We were scratching our heads. Were they cabbage seedlings? Rocket? Whatever they were, these mysterious plants were doing extremely well. Lush green leaves, no insect-nibbled holes – an advertisement for all things wholesome and healthy.
The seeds arrived in the post as part of a “mystery” Cook and Bake box that I ordered. I recalled unpacking several packets of seeds, including parsley and beans. But these plants were not even first cousins six times removed. The problem was that I no longer had the packages to see what I planted where.
Huge was my disappointment when I discovered that my puzzling plants were actually RADISHES.
I don’t like radishes. My childhood memories are the rosy round ones that look very appetising until you bite into them and jolts of pungent, bitter and pepper tastes are released in your mouth.
You could not spit them out fast enough!
A 2015 research study at Austria’s University of Innsbruck found that people who prefer bitter tastes can be "positively associated with psychopathy, everyday sadism, trait aggression and negatively associated agreeableness…"
"General bitter taste preferences emerged as a robust predictor for Machiavellianism, psychopathy, narcissism, and everyday sadism."
This weird taste pleasure trigger was compared to a rollercoaster ride where people enjoy things that induce fear. I don’t know how credible this study is, but radishes, strong, black, unsweetened coffee and gin and tonic all fall in the “bitter” category!
With my love for sugar, I am certainly not a “bitter eating” person. And MY radishes did not look like my childhood memories, albeit they were certainly lookers: long white beauties.
Raphanus sativus (commonly known as radishes) come in all shapes, sizes and colours. While there is no agreement whether the ancient Greeks, Chinese or Egyptians first cultivated this vegetable, the original ones were apparently black. Radishes belong to the mustards, the crucifers, or the cabbage family. To me you either love them or hate them.
I was certainly a hater … until I discovered that my creamy white tubers were actually called “Daikon” or Japanese radishes with a much sweeter and milder taste, especially when pulled out when they are young.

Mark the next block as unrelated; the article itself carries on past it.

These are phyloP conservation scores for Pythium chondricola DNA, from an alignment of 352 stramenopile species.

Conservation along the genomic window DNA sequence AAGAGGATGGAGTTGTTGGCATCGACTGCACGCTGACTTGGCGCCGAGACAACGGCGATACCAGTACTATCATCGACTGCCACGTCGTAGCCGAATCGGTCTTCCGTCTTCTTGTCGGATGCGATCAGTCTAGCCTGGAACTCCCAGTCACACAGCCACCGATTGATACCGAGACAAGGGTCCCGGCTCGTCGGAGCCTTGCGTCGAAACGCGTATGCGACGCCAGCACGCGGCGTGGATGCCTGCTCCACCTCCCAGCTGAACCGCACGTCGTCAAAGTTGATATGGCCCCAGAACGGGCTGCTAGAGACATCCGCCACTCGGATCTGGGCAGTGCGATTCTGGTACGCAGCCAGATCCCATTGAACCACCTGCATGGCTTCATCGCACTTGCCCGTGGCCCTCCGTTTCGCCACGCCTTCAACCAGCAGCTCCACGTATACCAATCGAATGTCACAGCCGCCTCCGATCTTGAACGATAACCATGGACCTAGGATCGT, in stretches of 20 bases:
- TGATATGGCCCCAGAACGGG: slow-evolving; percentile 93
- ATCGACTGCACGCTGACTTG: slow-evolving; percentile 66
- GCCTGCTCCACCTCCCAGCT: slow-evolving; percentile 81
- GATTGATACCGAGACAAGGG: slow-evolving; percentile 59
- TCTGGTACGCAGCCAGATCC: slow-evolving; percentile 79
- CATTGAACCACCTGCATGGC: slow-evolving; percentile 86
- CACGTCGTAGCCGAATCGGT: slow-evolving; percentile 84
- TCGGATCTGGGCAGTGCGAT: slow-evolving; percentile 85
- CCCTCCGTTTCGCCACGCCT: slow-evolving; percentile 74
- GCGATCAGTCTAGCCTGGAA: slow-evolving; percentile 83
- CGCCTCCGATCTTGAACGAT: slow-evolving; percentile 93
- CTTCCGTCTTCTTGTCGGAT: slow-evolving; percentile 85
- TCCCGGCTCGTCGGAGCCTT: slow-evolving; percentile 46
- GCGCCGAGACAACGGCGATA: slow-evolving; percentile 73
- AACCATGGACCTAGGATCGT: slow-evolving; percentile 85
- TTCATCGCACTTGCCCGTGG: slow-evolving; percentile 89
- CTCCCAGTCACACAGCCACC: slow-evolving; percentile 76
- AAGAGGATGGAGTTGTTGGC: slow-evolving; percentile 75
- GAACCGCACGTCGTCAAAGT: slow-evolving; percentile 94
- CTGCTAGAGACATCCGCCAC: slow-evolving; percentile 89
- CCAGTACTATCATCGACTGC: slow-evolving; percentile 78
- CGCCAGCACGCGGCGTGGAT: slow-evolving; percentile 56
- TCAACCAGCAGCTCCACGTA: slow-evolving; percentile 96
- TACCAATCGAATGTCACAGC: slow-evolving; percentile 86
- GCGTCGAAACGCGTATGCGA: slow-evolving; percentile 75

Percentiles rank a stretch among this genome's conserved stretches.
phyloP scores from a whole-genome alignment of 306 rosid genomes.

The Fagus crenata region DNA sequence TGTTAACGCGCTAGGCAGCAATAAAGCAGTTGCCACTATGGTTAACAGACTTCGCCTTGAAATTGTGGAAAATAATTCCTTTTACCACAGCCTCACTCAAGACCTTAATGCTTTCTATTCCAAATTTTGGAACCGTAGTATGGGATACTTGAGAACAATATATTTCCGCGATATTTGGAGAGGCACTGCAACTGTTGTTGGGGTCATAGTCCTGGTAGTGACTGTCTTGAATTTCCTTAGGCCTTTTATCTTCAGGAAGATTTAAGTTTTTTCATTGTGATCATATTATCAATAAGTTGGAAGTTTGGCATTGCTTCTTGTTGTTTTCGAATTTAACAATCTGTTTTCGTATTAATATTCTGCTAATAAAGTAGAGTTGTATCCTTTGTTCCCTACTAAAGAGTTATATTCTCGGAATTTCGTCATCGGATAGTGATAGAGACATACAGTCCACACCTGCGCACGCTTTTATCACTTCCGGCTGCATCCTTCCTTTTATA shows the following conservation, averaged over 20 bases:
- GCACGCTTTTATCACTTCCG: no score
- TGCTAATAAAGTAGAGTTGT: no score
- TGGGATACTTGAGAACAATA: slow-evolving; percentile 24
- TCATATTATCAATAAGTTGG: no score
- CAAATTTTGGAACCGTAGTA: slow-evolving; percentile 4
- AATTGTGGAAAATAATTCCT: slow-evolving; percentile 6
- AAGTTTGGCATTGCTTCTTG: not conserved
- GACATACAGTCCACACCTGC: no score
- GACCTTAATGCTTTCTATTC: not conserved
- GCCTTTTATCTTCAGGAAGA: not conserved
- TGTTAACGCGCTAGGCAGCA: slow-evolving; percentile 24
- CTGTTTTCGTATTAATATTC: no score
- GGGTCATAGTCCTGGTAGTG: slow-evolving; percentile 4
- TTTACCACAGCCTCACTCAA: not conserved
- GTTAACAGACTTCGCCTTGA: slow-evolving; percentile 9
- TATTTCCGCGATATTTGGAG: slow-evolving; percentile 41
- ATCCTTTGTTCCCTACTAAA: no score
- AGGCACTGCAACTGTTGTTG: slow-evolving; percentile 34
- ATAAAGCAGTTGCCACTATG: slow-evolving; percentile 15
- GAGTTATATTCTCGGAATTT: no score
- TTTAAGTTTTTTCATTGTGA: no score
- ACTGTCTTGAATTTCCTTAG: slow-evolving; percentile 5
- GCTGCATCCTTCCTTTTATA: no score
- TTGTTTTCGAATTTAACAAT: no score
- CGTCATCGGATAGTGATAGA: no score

I learned that the more pungent bigger ones can also be mouth-watering good, and delicious when cooked, roasted or pickled. It takes your stews to new levels and it adds a fresh tang to carrots, spinach and other vegetables.
This new taste bud experience made me think about human prejudice. We love to categorise the world, often unconsciously. Not only tastes like bitter, sweet, sour and salty, but our brains are quick to assess “us” and “them,” usually telling us why we don't like "them."
Prejudice, according to research, is driven by fear.
While prejudice at one time in our ancient history helped us to avoid real danger, e.g. a roaring lion, growling wolf or snake in the grass, it now seems to be more harmful than helping.
We start avoiding some good things, because we fear that "they" may be bad. Understanding where our "us" and "them" brain wiring comes from, can offer new freedom and opportunities.
We must expose our children to diversity, i.e. race, gender and religion. Focusing only on what is known has led to the demise of many a nation.
Let us use social media, Skype and all available channels to create a world that does not revolve around fear.
Clutching to divisive impulses that no longer serve our survival will sadly eventually lead to our downfall. What we initially perceived as “bitter” or unacceptable, could actually be sweet and appealing if we open ourselves to new experiences.
VARIETY IS THE SPICE OF LIFE!
FOOTNOTE:Whether you like your radishes sweet and mild, or hot and pungent, these crisp, crunchy veggies are also high in Vitamin C, folic acid and potassium. And they have antibacterial, antifungal, and detoxifying properties – all qualities to wash out systemic toxins if we are brave enough to try them.